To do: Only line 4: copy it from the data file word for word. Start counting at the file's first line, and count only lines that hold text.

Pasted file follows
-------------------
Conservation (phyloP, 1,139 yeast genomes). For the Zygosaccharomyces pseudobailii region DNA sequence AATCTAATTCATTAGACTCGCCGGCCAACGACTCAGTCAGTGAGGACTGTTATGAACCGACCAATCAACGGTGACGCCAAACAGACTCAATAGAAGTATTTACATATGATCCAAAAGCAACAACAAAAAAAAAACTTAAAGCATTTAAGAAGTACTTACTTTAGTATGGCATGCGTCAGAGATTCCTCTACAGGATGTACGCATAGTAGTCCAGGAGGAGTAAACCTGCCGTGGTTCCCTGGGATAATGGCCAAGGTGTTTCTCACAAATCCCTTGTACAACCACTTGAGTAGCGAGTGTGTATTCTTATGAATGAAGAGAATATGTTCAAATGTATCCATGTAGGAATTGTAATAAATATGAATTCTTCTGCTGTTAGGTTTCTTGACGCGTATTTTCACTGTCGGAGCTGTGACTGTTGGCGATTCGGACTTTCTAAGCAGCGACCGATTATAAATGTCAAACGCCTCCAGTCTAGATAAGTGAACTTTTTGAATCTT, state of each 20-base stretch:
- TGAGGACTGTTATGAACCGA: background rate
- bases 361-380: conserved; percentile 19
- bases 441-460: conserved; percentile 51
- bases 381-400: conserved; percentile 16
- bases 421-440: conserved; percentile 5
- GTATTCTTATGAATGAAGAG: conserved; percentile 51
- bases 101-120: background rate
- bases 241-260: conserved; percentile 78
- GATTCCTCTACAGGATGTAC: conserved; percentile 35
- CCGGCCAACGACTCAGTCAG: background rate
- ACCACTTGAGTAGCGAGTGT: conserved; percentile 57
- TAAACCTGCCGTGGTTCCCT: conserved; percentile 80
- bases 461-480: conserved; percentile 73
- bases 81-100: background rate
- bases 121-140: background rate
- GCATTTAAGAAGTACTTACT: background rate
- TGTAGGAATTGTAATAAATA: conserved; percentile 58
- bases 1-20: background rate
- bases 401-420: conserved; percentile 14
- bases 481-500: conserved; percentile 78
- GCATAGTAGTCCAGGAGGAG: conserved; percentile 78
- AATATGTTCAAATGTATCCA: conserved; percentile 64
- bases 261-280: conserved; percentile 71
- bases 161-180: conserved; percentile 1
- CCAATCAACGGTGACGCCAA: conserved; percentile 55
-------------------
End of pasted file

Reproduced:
- bases 441-460: conserved; percentile 51